CDC Study Finds Progress in Reducing Smoking in Movies, but R-Rating Still Needed to Protect Kids
The amount of smoking in top-grossing, youth-rated movies has dropped significantly in the past five years, with far larger declines by studios that have published policies to reduce smoking in youth-rated films (those rated G, PG or PG-13), according to a new study published today by the U.S. Centers for Disease Control and Prevention.
This study shows that studios can reduce and even eliminate smoking in youth-rated movies, but have taken inconsistent approaches that still result in significant youth exposure to smoking in the movies. It underscores the need for the Motion Picture Association of America (MPAA) to require an R-rating for any new movie with smoking, with the exception of movies that depict the health consequences of smoking or actual historical figures who smoked.
Key findings of the study include:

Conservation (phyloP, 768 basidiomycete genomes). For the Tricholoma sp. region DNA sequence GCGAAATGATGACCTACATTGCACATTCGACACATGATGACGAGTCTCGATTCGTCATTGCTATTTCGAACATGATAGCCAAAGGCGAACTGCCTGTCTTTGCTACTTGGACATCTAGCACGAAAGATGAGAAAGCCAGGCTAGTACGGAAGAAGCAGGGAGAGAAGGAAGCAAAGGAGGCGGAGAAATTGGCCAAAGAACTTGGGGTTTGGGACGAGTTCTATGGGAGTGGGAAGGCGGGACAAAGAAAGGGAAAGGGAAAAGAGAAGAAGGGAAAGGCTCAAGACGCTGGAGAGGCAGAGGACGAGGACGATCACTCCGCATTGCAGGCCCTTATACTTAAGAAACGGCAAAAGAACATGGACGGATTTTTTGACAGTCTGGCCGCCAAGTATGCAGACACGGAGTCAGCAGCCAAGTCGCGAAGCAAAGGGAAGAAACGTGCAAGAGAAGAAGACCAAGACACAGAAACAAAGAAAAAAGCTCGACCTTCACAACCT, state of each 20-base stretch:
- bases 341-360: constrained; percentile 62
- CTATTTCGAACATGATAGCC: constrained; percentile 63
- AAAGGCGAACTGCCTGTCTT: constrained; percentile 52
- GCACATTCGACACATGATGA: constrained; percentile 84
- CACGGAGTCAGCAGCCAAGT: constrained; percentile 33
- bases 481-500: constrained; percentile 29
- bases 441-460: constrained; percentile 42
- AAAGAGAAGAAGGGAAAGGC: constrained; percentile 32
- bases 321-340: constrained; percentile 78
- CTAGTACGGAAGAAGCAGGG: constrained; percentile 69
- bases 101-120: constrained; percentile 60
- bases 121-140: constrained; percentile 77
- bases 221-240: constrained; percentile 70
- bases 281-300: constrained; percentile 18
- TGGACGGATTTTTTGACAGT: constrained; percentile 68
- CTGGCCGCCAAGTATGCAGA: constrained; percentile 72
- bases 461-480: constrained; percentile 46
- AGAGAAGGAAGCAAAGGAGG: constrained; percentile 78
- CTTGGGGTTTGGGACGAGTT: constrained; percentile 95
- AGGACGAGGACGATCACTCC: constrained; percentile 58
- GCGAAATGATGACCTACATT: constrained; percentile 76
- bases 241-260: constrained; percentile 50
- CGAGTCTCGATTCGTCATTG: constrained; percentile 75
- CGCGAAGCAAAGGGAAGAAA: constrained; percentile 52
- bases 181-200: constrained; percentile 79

The total number of on-screen tobacco incidents in youth-rated movies decreased by 72 percent from 2,093 in 2005 to 595 in 2010.
The average number of tobacco incidents per youth-rated movie decreased by 66 percent, from 20.1 in 2005 to 6.8 in 2010.
The three major studios that have published smoking reduction policies (Comcast/Universal, Disney and Time Warner/Warner Bros.) have almost eliminated tobacco use from their youth-rated movies. These studios on average reduced the number of tobacco incidents by 96 percent between 2005 and 2010.
In contrast, the three major studios (News Corporation/Twentieth Century Fox, Sony/Columbia/Screen Gems and Viacom/Paramount) and independent studios with no published smoking reduction policies have had much smaller reductions in tobacco depictions, averaging only 42 percent.
Despite this progress, 45 percent of top-grossing movies in 2010 still had tobacco incidents, including 31 percent of youth-rated movies.
We applaud Comcast/Universal, Disney and Time Warner/Warner Bros. for setting a positive example and nearly eliminating smoking from their youth-rated movies, and we urge the MPAA to take action to resolve this problem once and for all by requiring an R-rating for any new movie with smoking. Research shows that youth who are exposed to smoking in movies are more likely to start smoking. It’s time for the movies to end their long and harmful history of glamorizing tobacco use, the nation’s leading cause of preventable death.
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